When it comes to choosing your holiday destination, the old saying is that a change is as good as a rest. A holiday doesn’t have to be just about jetting off to some far flung destination, it can also be about relaxing in a place that is a little bit closer to home. A holiday in beautiful Wales certainly fits the bill.
The principality is a stunning combination of glorious valleys, rugged mountains and beautiful coastline. Pretty market towns and villages take their place alongside the bigger cities of Cardiff and Swansea, making a trip to Wales a diverse experience. Your trip to Wales is one that can be a home from home experience, as you can book cottages in Wales that offer a cosy, rustic experience which you can use as a base for exploring the countryside.
If you have never visited Wales, or are not sure where you would like to go, I am going to introduce a few of my favourite places to visit in beautiful Cymru.
Barmouth is a big favourite with holidaymakers who love the beach. Sitting in Cardigan Bay, it is a mixture of the great British seaside and stunning Welsh slate buildings that hark back to the Victorian age.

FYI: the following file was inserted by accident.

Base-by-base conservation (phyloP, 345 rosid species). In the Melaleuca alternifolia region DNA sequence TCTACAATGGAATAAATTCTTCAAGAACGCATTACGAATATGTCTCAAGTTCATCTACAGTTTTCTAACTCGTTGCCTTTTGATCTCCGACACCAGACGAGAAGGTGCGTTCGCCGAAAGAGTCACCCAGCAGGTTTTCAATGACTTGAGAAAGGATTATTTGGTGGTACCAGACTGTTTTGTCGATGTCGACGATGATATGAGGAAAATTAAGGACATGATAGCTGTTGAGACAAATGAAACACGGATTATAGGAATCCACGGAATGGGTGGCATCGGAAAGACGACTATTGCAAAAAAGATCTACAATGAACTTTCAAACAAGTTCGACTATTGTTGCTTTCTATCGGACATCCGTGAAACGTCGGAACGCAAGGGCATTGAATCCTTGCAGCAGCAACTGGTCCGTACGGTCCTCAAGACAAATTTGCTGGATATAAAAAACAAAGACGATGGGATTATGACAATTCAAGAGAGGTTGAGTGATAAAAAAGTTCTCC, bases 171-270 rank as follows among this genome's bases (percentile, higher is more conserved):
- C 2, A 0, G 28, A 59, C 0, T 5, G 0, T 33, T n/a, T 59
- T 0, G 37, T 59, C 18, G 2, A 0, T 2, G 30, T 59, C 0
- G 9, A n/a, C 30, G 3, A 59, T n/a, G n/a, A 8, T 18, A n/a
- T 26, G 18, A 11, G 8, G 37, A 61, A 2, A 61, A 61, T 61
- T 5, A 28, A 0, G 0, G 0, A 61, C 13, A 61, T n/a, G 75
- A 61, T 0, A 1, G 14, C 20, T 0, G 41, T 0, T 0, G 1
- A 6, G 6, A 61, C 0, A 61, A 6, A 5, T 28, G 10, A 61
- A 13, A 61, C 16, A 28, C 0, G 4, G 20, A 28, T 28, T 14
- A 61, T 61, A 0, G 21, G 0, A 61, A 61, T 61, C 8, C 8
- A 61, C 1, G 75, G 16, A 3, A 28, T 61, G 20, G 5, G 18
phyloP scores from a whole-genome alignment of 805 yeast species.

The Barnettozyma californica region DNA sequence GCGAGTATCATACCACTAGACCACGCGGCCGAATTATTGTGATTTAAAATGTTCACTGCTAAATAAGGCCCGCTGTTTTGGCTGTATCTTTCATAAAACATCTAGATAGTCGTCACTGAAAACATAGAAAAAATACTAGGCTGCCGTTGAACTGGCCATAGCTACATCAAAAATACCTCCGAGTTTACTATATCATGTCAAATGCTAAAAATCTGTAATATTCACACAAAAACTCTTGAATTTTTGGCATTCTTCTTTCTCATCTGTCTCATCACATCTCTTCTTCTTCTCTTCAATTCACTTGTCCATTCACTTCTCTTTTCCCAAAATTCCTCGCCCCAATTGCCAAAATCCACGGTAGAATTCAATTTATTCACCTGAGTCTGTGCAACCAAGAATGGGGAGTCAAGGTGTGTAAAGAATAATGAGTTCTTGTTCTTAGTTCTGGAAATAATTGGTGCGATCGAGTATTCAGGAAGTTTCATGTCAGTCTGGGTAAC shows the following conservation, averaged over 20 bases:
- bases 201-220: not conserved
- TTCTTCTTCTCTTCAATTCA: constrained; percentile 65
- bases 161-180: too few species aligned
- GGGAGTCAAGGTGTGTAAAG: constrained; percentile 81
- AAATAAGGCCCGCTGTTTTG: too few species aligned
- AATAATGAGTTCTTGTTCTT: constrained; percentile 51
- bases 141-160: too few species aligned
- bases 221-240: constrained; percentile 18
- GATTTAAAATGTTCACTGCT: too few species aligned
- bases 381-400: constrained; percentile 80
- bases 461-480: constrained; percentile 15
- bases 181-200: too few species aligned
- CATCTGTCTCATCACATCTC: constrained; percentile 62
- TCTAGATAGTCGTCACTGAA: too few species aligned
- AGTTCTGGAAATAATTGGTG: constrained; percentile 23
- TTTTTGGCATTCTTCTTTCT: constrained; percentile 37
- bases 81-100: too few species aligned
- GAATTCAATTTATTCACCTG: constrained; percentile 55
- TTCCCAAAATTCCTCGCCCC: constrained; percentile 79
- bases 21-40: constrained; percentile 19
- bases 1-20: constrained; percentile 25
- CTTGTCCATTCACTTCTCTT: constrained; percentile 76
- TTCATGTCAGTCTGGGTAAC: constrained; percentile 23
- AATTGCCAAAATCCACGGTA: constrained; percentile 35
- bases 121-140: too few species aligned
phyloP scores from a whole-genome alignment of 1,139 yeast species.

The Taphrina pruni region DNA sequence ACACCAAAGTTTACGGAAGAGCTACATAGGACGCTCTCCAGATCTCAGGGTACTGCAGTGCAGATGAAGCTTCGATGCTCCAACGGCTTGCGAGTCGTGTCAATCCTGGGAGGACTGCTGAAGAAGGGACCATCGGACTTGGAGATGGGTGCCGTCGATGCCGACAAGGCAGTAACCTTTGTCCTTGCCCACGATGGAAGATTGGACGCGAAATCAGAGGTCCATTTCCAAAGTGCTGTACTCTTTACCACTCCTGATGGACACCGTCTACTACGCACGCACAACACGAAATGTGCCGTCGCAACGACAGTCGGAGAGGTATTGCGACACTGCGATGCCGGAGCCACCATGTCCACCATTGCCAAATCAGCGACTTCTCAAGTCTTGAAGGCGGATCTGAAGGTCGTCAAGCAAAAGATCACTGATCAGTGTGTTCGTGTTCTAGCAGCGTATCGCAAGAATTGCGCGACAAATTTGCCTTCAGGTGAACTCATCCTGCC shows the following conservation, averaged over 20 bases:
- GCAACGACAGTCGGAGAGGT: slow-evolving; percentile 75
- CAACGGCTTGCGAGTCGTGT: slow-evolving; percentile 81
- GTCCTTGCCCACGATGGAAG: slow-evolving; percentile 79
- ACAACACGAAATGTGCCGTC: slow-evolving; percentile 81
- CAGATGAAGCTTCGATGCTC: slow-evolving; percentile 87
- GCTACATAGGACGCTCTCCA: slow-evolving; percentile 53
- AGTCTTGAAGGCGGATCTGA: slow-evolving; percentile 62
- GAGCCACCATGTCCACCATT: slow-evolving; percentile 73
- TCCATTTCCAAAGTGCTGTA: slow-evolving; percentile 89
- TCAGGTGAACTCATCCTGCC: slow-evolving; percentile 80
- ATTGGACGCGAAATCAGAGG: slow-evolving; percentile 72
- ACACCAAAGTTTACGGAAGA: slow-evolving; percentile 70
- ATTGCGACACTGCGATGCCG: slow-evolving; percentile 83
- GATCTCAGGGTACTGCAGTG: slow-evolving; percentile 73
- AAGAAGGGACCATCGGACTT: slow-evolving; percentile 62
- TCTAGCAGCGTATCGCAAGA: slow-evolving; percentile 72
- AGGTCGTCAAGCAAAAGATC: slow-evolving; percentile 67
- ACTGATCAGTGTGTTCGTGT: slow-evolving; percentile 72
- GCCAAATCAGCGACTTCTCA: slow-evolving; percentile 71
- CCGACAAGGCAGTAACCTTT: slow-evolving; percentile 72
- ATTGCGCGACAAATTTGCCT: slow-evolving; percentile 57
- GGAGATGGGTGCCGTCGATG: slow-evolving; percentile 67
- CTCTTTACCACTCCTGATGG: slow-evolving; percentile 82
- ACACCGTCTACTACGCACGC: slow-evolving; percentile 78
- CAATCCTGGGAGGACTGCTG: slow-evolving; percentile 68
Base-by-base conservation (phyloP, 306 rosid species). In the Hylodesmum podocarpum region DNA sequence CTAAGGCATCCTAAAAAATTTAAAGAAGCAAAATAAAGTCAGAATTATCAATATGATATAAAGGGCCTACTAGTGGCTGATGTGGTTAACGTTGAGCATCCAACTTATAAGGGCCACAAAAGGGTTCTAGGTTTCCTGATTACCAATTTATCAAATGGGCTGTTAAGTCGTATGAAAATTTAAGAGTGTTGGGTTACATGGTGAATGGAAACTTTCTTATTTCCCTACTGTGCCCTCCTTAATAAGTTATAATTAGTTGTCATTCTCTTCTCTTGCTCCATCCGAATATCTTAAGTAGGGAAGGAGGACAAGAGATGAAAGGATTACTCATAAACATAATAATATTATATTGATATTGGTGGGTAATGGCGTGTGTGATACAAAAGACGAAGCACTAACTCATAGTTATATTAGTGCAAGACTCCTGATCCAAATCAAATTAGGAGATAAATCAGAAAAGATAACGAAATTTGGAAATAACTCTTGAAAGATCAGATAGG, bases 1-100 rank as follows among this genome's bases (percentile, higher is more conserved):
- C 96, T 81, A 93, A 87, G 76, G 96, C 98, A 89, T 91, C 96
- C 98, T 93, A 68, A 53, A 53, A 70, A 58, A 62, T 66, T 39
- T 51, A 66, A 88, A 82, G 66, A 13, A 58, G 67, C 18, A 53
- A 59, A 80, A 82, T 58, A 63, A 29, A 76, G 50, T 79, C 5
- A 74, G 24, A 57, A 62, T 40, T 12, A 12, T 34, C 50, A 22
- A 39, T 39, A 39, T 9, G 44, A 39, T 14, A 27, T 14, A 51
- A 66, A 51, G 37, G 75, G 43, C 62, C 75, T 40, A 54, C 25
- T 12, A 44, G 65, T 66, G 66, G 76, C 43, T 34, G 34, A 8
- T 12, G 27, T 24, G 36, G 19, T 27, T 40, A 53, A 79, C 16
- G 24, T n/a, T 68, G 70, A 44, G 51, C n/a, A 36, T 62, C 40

Barmouth has a lovely, sandy beach which includes a section for those who want to walk their dogs, and offers a mini ferry service from nearby Fairbourne where you may see the Cardigan Bay dolphins. The town has a good range of shops including my favourite Pieces for Places that offers the best in new design, and recycled vintage furniture items. For food, you can’t beat traditional fish and chips, and there are plenty of places to enjoy these, whether you decide to eat in, or sit on the wall and look out to sea.
Barmouth still has an old world charm that brings its fans coming back again and again.
Tywyn is another lovely, Victorian seaside town, with an unspoilt air about it. The main attraction is the steam railway line that is run by volunteers, but the beach is also beautiful and there are small pools along the promenade that are perfect for little ones on a sunny day.
Tywyn also has a glorious old cinema, one of the oldest in Wales, as well as golf – both crazy and pitch and putt and a children’s playground. It also has some of the best ice cream you will ever eat, the Halo Ice Cream factory shop which is made with honey.
Aberdovey is stunning, on a warm day the white sands bring to mind beaches of the Caribbean. Aberdovey is quieter than Barmouth, but with lovely tea rooms selling Bara Brith and cream teas, shops selling Seasalt and Joules, it has the feeling of being a more upmarket seaside town.